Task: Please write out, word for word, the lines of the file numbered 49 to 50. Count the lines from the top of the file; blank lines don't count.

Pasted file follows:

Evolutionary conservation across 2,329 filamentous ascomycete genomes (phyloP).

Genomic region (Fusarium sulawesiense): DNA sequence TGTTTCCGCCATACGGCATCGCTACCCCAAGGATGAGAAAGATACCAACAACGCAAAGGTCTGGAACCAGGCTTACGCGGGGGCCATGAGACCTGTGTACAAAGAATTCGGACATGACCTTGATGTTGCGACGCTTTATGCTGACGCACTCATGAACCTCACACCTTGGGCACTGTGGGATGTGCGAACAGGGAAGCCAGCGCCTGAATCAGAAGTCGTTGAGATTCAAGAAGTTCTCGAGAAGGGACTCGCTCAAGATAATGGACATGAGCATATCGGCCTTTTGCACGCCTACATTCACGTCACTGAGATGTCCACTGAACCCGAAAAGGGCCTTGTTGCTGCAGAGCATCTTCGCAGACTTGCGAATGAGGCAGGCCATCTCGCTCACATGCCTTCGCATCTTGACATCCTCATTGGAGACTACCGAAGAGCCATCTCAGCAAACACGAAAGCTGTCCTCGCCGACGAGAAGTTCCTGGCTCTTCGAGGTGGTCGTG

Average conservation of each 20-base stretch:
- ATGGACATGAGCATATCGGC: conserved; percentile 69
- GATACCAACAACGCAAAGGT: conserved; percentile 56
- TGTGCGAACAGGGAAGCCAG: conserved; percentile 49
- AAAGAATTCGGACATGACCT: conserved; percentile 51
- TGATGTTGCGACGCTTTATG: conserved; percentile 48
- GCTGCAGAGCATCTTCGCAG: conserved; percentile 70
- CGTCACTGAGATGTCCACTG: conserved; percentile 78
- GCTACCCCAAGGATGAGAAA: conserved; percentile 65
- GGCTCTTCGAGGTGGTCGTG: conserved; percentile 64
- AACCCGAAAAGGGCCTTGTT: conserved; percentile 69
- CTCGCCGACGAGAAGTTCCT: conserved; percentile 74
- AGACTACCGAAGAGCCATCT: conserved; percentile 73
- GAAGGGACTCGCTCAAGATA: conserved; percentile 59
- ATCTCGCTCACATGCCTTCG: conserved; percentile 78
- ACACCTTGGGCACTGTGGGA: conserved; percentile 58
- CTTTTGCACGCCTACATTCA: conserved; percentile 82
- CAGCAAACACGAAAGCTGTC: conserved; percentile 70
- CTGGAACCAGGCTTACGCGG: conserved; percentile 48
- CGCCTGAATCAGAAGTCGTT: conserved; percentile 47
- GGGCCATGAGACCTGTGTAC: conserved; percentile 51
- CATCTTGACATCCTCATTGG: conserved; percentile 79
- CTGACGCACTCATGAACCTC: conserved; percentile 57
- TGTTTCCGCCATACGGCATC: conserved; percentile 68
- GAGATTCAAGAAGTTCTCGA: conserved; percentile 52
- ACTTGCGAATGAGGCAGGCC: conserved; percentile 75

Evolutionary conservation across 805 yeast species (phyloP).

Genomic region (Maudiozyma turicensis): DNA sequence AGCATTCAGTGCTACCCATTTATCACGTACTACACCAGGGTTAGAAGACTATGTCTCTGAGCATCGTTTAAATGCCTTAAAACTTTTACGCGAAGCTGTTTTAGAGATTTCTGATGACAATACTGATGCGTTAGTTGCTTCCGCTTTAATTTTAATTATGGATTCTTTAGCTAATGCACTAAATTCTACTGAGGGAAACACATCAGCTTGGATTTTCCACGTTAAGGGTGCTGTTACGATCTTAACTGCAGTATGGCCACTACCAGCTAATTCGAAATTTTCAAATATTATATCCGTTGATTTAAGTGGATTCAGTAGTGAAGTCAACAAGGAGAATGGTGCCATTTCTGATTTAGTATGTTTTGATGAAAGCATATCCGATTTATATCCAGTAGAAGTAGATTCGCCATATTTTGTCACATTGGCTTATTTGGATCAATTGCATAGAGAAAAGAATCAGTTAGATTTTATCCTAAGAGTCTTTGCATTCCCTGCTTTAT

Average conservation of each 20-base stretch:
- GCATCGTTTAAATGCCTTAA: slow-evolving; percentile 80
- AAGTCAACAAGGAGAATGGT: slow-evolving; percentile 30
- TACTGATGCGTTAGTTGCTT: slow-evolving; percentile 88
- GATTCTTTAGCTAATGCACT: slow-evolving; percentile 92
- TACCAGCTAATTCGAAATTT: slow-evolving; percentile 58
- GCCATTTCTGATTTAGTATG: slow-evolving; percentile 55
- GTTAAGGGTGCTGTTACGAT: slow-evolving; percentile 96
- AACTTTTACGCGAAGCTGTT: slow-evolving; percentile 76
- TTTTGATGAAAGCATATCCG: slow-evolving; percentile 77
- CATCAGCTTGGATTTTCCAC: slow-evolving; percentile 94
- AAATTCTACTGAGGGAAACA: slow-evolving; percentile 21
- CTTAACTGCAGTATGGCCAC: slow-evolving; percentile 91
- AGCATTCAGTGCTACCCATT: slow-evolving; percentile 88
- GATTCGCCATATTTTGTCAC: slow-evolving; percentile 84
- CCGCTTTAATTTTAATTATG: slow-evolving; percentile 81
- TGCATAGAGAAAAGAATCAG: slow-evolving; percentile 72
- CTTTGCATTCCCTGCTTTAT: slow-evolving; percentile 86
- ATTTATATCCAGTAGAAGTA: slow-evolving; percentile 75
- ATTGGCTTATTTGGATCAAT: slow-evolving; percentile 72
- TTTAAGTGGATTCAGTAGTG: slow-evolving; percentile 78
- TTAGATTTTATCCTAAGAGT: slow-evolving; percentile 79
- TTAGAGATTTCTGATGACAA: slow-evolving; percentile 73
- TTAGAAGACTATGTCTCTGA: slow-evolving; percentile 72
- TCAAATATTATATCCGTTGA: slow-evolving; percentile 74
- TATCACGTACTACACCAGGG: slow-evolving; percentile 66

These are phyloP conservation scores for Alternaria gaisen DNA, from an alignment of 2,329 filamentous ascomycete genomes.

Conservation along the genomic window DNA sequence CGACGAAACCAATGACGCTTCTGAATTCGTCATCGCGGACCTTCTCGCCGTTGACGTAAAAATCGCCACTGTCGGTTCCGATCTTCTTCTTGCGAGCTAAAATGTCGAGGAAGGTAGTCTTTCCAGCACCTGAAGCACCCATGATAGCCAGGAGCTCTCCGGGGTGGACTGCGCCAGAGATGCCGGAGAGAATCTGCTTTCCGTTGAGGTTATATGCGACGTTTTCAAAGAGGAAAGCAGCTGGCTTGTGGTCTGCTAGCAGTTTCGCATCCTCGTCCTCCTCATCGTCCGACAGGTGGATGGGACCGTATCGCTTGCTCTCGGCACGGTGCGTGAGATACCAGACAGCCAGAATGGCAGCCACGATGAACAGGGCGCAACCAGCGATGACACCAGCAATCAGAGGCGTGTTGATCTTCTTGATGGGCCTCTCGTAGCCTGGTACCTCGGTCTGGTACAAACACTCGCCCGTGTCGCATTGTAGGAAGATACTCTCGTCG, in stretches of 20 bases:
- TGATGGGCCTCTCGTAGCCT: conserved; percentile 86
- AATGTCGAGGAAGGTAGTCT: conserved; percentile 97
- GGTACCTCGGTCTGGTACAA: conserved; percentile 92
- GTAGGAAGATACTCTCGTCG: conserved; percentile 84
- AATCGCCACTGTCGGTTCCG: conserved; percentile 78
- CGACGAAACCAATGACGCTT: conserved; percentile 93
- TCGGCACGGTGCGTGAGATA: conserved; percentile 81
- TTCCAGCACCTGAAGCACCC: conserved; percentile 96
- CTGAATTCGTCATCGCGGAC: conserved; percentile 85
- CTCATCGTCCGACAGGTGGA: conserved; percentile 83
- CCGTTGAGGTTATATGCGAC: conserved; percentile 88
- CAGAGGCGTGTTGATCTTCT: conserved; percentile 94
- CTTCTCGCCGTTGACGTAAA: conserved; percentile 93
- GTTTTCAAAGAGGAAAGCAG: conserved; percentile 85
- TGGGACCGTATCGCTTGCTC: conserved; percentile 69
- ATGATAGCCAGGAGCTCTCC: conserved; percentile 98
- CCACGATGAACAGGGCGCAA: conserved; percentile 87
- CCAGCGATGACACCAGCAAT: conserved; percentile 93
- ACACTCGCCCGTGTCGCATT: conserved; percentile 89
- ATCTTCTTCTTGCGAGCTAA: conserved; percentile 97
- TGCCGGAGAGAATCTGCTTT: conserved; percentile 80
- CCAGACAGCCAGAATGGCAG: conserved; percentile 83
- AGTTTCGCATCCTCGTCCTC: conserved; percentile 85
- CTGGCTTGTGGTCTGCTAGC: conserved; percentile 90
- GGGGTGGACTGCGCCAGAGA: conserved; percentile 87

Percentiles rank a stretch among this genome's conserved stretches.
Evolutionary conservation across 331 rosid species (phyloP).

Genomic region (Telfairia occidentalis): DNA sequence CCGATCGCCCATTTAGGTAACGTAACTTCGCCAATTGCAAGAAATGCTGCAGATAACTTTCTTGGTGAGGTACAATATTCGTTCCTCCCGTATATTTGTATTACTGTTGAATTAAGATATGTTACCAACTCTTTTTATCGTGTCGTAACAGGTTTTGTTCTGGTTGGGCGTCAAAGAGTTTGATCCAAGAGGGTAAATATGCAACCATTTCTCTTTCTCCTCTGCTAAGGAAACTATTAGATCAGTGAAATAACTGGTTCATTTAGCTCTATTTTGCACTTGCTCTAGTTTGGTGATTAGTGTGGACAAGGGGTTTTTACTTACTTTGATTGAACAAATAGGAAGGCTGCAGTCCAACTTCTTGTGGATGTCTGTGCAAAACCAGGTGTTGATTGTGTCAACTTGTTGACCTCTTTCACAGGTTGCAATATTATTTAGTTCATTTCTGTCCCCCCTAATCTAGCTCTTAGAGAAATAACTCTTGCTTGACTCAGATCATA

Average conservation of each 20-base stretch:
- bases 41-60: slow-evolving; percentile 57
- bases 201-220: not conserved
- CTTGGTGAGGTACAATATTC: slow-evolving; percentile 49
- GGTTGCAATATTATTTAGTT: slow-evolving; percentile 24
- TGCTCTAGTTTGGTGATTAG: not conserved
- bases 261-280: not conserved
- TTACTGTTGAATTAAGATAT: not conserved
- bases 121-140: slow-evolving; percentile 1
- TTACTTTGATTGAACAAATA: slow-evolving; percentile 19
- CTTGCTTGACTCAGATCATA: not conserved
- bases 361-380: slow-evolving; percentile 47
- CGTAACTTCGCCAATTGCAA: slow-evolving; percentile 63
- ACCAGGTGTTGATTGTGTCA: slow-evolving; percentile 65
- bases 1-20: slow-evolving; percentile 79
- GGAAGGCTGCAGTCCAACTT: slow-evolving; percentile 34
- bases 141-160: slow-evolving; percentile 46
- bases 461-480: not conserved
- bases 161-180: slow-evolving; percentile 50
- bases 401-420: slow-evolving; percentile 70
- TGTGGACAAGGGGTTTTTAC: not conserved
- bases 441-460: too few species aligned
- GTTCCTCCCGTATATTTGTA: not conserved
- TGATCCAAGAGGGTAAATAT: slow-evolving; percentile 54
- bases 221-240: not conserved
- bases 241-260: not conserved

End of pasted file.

- ATTTATATCCAGTAGAAGTA: slow-evolving; percentile 75
- ATTGGCTTATTTGGATCAAT: slow-evolving; percentile 72